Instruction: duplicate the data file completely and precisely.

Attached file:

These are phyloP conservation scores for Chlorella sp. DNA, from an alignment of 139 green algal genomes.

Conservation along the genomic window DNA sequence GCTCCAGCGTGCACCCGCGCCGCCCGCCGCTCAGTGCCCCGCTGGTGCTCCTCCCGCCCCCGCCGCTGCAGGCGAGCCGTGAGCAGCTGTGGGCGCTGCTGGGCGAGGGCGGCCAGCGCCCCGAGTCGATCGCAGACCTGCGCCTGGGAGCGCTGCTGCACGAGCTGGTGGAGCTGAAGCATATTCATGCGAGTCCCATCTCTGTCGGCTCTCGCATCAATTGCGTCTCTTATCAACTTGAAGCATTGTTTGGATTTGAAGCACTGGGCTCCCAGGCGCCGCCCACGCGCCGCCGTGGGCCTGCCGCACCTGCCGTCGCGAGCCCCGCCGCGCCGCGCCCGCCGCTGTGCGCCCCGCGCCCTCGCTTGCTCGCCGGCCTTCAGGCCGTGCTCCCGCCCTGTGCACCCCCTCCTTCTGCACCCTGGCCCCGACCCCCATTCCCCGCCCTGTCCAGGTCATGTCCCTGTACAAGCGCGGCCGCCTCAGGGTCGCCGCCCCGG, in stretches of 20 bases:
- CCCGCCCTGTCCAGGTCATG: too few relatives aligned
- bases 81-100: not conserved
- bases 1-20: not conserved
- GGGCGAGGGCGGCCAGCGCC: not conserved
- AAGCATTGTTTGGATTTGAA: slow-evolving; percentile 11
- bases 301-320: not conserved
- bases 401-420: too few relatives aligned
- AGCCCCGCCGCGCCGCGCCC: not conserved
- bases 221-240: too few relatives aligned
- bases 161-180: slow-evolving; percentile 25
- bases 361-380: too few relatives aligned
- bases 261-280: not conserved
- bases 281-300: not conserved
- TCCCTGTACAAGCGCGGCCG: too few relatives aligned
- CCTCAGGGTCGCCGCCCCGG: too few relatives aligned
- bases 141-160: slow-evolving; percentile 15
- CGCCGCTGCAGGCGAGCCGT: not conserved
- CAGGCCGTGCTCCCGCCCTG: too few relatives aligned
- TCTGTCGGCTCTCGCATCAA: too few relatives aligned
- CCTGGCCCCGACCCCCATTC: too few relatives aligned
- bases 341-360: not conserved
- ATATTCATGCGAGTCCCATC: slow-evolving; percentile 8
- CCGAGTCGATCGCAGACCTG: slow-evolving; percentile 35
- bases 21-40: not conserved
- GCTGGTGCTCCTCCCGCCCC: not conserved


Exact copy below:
These are phyloP conservation scores for Chlorella sp. DNA, from an alignment of 139 green algal genomes.

Conservation along the genomic window DNA sequence GCTCCAGCGTGCACCCGCGCCGCCCGCCGCTCAGTGCCCCGCTGGTGCTCCTCCCGCCCCCGCCGCTGCAGGCGAGCCGTGAGCAGCTGTGGGCGCTGCTGGGCGAGGGCGGCCAGCGCCCCGAGTCGATCGCAGACCTGCGCCTGGGAGCGCTGCTGCACGAGCTGGTGGAGCTGAAGCATATTCATGCGAGTCCCATCTCTGTCGGCTCTCGCATCAATTGCGTCTCTTATCAACTTGAAGCATTGTTTGGATTTGAAGCACTGGGCTCCCAGGCGCCGCCCACGCGCCGCCGTGGGCCTGCCGCACCTGCCGTCGCGAGCCCCGCCGCGCCGCGCCCGCCGCTGTGCGCCCCGCGCCCTCGCTTGCTCGCCGGCCTTCAGGCCGTGCTCCCGCCCTGTGCACCCCCTCCTTCTGCACCCTGGCCCCGACCCCCATTCCCCGCCCTGTCCAGGTCATGTCCCTGTACAAGCGCGGCCGCCTCAGGGTCGCCGCCCCGG, in stretches of 20 bases:
- CCCGCCCTGTCCAGGTCATG: too few relatives aligned
- bases 81-100: not conserved
- bases 1-20: not conserved
- GGGCGAGGGCGGCCAGCGCC: not conserved
- AAGCATTGTTTGGATTTGAA: slow-evolving; percentile 11
- bases 301-320: not conserved
- bases 401-420: too few relatives aligned
- AGCCCCGCCGCGCCGCGCCC: not conserved
- bases 221-240: too few relatives aligned
- bases 161-180: slow-evolving; percentile 25
- bases 361-380: too few relatives aligned
- bases 261-280: not conserved
- bases 281-300: not conserved
- TCCCTGTACAAGCGCGGCCG: too few relatives aligned
- CCTCAGGGTCGCCGCCCCGG: too few relatives aligned
- bases 141-160: slow-evolving; percentile 15
- CGCCGCTGCAGGCGAGCCGT: not conserved
- CAGGCCGTGCTCCCGCCCTG: too few relatives aligned
- TCTGTCGGCTCTCGCATCAA: too few relatives aligned
- CCTGGCCCCGACCCCCATTC: too few relatives aligned
- bases 341-360: not conserved
- ATATTCATGCGAGTCCCATC: slow-evolving; percentile 8
- CCGAGTCGATCGCAGACCTG: slow-evolving; percentile 35
- bases 21-40: not conserved
- GCTGGTGCTCCTCCCGCCCC: not conserved